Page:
BERKELEY, Calif. -- Whole Foods Market, Austin, Texas, installed its first 33-kilowatt, solar-powered lighting system in a 30,000-square-foot store here. Solar energy will be the store's primary lighting source.
"With the installation of this system, we are furthering our corporate mission to promote clean energy and preserve the environment," said Ron Megahan, president, northern Pacific region, Whole Foods Market, during the dedication this month of the photovoltaic system at the store, located at 3000 Telegraph Ave.
Whole Foods expects an approximate five-year payback on electricity savings from the system, which had cost approximately $260,000 to install, and comes with a 25-year warranty, officials said.
Executives estimated that the Berkeley store spends around $2,000 per month on electric lighting.
Mark Bronez, vice president sales, PowerLight Corp., a local manufacturer of commercial-scale, solar-electric products, noted that California companies which install solar power to replace electrical power receive substantial rebates from the California Energy Commission.
Additional federal and state tax credits, along with a five-year accelerated depreciation, can offset as much as 80% of the total cost of installing the system, he said.
"As a company, we are always actively searching for ways to preserve natural resources, so a solar powered lighting system made sense from an environmental standpoint and from an economic point of view," said Megahan. "With theinstallation of this system, we are furthering our corporate mission to promote clean energy and preserve the environment."
Megahan said that other Whole Foods Market stores were observing the project. He was sharing information on the technology with other stores but it was too soon to know when or if others will follow.
The solar electric system, furnished by Berkeley-based PowerLight Corporation, the leading manufacturer of commercial-scale solar electric products, has been integrated with Nextek's unique solar-assisted lighting technologies.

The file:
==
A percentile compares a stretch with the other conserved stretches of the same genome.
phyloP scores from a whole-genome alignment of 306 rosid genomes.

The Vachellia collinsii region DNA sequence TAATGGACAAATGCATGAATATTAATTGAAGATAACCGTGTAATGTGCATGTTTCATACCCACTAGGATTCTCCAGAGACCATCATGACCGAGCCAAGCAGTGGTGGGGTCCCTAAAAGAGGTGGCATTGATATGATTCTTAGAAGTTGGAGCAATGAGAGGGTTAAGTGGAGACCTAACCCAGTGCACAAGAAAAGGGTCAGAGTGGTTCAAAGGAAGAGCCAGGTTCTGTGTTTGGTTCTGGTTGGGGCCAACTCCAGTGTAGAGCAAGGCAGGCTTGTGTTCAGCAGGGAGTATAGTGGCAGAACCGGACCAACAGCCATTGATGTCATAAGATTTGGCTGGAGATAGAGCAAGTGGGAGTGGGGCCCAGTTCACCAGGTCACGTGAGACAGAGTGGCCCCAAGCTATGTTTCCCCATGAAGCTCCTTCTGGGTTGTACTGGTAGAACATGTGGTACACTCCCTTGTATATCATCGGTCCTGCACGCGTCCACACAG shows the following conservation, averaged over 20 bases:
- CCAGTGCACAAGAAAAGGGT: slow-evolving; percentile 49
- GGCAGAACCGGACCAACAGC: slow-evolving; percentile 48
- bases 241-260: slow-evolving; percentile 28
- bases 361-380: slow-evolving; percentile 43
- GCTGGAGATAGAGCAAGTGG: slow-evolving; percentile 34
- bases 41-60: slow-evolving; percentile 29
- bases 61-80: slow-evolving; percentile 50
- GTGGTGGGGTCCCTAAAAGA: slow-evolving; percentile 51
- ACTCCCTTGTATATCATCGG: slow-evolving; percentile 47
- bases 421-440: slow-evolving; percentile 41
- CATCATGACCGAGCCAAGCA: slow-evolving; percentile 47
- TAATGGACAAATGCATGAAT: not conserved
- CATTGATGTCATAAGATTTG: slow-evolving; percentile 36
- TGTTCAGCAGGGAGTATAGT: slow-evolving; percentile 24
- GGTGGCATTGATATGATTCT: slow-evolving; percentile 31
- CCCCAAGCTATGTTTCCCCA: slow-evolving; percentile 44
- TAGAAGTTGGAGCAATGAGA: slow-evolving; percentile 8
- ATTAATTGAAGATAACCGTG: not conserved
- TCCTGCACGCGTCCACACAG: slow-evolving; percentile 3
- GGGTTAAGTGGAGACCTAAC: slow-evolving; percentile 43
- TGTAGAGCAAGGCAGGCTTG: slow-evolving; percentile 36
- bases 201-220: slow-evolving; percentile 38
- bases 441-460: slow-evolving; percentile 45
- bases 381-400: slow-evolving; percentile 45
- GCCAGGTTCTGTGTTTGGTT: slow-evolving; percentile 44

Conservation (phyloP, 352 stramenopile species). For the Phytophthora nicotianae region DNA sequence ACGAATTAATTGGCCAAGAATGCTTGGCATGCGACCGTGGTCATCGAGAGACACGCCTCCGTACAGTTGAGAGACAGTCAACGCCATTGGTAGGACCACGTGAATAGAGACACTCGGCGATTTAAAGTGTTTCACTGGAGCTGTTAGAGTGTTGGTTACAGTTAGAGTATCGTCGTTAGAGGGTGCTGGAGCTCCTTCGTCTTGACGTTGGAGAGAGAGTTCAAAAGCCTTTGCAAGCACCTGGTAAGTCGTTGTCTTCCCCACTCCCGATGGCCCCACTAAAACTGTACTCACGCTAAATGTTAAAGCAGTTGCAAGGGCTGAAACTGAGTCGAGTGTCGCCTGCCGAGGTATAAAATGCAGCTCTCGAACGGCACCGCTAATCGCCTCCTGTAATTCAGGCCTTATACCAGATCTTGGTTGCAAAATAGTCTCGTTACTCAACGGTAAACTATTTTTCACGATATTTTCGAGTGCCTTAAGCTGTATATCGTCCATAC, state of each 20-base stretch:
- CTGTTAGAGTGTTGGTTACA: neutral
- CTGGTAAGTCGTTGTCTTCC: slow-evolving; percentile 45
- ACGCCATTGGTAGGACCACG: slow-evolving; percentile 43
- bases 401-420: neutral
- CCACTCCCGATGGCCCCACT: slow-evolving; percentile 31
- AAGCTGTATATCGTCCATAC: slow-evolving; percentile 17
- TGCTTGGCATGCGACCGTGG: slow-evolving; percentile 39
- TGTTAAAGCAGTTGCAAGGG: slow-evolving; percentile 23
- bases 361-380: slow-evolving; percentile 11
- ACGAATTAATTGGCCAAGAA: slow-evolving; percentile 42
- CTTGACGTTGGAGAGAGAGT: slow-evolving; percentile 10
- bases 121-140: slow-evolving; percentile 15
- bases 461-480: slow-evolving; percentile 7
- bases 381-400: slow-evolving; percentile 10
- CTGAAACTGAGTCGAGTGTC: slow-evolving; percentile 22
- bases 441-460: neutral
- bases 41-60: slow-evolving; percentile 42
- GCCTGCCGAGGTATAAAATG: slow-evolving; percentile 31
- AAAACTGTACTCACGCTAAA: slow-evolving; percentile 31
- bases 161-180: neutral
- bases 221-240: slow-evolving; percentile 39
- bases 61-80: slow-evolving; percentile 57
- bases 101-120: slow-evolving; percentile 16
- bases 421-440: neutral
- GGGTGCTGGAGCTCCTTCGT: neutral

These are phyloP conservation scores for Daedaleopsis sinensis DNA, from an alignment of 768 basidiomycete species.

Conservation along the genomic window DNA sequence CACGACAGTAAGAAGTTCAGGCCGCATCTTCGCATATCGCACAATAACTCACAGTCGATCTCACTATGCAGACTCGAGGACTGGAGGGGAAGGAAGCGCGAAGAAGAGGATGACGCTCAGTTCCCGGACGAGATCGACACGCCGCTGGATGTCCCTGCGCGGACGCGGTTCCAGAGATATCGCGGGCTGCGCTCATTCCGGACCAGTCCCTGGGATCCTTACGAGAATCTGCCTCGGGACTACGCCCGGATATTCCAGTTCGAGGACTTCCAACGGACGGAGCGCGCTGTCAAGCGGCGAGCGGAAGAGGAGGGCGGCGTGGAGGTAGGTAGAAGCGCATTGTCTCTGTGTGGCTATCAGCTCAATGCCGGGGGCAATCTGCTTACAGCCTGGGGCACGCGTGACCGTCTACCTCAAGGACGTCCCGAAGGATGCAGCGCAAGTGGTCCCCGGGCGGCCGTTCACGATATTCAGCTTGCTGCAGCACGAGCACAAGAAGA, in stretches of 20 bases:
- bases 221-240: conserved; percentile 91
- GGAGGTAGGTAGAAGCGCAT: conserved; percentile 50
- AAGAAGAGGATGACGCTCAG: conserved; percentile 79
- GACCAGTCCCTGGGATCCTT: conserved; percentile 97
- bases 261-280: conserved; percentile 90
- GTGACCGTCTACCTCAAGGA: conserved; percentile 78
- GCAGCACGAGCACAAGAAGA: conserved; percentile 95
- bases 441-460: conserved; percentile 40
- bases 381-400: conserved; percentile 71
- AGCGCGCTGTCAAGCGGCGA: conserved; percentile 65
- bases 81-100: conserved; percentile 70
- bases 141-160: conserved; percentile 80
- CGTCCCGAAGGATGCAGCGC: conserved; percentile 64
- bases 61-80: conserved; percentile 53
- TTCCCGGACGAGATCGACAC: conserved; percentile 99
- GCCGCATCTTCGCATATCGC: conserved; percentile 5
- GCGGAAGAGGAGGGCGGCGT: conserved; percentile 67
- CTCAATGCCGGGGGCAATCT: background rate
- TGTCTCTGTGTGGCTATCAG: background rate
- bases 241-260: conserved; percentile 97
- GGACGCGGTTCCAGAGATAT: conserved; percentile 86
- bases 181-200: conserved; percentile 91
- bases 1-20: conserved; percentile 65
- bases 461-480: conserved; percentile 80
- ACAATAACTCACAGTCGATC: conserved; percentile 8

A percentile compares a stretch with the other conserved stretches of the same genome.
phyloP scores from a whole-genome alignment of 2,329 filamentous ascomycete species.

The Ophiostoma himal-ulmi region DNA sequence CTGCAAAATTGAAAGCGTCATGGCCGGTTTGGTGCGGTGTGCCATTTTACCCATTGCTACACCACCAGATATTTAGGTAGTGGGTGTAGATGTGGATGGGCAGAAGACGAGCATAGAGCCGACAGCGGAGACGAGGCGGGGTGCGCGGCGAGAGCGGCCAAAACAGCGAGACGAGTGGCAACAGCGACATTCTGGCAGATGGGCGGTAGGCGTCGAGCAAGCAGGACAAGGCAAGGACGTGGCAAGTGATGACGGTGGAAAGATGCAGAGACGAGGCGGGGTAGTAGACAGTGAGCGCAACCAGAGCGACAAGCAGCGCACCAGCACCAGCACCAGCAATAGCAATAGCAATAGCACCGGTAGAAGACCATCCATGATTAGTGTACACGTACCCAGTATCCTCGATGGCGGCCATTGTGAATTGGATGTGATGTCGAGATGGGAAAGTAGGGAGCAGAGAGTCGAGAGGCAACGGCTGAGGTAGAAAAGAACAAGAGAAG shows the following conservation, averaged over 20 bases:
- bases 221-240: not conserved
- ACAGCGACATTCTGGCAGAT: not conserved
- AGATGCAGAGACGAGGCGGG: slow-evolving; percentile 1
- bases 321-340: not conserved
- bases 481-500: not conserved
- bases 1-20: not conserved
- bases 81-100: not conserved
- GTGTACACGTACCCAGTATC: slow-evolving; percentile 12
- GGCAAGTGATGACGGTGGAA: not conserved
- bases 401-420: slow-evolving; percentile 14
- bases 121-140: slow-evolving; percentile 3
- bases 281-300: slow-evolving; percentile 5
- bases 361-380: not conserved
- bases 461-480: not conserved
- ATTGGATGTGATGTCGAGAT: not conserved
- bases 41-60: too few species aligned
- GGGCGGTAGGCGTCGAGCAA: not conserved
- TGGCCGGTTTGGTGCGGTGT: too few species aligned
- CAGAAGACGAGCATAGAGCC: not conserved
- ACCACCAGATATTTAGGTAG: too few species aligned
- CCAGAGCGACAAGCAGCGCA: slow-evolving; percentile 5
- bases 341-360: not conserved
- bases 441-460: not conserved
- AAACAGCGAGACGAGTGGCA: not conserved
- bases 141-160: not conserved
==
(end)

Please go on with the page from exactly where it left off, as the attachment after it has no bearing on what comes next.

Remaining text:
The system was installed under the management of Princeton Energy Systems. It is attached with metal tongue-in-groove modules, lies flat on the roof, and is virtually invisible to customers.
The cost of installation of the system, which has a 25 year warranty, was estimated at around $260,000. It was estimated that the Berkeley store spends around $2,000 per month on electric lighting.
Pre-fab solar panels took around two weeks to install and did not cause any disruption to business, said PowerLight executives.The light-weight solarpanels can withstand up to 150 mile per hour winds.
Solar power will run the fluorescent lighting during daylight hours. The system does not store power, and switches automatically to the electric grid when solar power is not available.
The solar array, composed of PowerLight's PowerGuard tiles covering 2,860square feet on the store'sroof, turns the sun's energy into usable power while increasing buildingthermal insulation and extending the life of the roof.
The solar tiles areelectrically interconnected to Nextek power modules, which feed high qualityDC power to the store's newly retrofitted advanced DC lighting system. Thisinnovative solar electric and lighting system maximizes the usable solar energy produced by the photovoltaic panels and increases the efficiency of power conversion.
Whole Foods Market's new solar electrical system is expected to createsignificant economic and environmental benefits, say company executives. In addition to the amortization period, the system will produce and save more than one millionkilowatt hours over 25 years
The system also results in more than 1,060 tons of CO2 emissions avoided, the equivalent of removing 285 cars from the roadways, said a Whole Foods Market spokesperson.
"We're very excited to be working with our neighbor, Whole Foods Market, starting here in Berkeley. Whole Foods is demonstrating true leadership in the retail industry by committing to clean, reliable and affordable solar power," said PowerLight CEO Tom Dinwoodie.
The combination of solar power and efficient lighting, along with a newlyinstalled Duro-Last Energy Star roof system with a solar reflectance of more than 86%, will reduce both peak and base load electricity demand. The net effect will be reduced load on the local electric substation, especially during peak summer hours.
"Solar-powered DC lighting systems are the future for cost-effective retail lighting solutions," said David McManus, project manager of Princeton Energy Systems.